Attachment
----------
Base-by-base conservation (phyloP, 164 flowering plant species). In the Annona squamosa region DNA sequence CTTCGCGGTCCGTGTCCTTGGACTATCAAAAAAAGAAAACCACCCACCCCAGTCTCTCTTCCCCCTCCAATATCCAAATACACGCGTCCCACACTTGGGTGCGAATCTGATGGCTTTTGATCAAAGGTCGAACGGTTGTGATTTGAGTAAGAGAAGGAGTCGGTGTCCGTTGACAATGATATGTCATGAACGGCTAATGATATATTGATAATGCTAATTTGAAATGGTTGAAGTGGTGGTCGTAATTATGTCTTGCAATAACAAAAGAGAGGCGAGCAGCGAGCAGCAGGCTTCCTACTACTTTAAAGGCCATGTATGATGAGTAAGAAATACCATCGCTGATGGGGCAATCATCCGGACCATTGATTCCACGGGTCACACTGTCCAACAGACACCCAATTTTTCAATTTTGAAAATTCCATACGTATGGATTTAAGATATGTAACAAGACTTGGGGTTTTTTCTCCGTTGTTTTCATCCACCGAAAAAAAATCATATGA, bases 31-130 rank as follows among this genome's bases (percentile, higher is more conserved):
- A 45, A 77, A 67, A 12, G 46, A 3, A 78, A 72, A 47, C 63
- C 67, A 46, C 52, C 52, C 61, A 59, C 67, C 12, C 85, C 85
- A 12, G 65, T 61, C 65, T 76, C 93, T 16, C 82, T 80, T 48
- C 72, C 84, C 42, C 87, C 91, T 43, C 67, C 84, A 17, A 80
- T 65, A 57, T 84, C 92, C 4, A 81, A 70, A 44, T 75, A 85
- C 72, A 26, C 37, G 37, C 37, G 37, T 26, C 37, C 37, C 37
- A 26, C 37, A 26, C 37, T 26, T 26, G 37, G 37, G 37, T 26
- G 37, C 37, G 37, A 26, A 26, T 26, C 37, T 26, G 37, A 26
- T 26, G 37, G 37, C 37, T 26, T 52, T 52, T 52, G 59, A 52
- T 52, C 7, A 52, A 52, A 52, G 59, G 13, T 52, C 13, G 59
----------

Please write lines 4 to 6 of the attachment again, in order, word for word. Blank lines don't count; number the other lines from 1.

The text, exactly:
- A 12, G 65, T 61, C 65, T 76, C 93, T 16, C 82, T 80, T 48
- C 72, C 84, C 42, C 87, C 91, T 43, C 67, C 84, A 17, A 80
- T 65, A 57, T 84, C 92, C 4, A 81, A 70, A 44, T 75, A 85